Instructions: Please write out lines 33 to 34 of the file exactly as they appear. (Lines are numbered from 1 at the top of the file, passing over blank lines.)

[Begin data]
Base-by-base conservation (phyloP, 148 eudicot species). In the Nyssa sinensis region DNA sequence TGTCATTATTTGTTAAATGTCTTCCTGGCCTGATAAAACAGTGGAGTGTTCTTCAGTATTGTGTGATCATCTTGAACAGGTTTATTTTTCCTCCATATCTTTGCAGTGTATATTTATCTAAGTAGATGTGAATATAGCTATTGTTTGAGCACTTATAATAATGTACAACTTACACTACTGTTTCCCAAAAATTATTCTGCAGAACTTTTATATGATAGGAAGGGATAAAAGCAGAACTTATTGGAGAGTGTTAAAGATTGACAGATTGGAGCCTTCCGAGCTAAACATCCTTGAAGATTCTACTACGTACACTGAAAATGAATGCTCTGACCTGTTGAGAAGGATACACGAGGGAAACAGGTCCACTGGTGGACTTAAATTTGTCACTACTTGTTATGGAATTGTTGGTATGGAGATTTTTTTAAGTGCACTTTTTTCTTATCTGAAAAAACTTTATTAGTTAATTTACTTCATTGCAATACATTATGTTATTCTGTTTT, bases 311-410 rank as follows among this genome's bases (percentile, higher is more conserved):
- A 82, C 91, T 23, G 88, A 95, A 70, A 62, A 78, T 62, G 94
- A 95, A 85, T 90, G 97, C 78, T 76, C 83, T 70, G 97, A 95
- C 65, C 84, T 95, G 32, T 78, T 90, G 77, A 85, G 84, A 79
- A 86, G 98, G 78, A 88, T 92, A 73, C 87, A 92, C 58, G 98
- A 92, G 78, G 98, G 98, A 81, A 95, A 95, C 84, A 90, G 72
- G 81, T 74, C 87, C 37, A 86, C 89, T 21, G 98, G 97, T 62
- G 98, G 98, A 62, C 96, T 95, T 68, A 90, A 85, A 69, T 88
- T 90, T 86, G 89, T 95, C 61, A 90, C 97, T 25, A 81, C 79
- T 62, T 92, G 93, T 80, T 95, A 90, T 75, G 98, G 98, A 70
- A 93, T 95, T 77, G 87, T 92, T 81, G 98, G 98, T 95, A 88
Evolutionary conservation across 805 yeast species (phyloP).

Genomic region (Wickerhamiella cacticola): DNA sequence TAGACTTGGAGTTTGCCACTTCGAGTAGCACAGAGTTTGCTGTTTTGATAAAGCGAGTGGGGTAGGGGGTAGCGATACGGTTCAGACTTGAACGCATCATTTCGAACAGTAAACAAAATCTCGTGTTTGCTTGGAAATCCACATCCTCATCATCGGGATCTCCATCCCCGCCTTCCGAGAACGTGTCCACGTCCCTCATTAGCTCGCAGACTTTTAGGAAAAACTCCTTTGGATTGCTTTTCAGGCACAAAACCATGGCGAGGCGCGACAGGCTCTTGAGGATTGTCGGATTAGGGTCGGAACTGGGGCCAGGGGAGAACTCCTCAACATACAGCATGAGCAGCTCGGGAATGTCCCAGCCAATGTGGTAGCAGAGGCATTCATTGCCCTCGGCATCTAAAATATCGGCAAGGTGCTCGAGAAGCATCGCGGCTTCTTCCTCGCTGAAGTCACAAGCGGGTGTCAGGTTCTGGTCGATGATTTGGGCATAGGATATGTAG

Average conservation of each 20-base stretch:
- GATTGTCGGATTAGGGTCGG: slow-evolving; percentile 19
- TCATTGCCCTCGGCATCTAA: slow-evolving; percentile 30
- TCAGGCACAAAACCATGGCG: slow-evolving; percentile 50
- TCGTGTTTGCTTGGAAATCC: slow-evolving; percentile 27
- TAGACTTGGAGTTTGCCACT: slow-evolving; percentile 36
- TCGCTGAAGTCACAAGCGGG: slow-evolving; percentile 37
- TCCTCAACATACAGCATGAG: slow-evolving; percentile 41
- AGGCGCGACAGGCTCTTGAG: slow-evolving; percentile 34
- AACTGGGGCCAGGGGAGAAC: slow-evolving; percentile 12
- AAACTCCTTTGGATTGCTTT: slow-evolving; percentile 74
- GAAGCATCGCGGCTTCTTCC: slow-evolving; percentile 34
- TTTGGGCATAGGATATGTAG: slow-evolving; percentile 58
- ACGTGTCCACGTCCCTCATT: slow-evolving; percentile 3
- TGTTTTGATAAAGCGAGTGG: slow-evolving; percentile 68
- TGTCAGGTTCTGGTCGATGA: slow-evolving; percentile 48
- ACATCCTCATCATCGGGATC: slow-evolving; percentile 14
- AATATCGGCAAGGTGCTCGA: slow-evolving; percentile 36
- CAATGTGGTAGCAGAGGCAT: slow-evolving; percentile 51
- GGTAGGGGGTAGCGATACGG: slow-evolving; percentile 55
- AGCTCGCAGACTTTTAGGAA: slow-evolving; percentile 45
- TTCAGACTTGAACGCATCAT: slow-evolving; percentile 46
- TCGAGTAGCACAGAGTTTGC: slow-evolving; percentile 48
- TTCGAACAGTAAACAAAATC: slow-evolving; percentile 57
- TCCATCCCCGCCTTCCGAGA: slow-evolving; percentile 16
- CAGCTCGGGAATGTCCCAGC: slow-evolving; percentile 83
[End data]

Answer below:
- GGTAGGGGGTAGCGATACGG: slow-evolving; percentile 55
- AGCTCGCAGACTTTTAGGAA: slow-evolving; percentile 45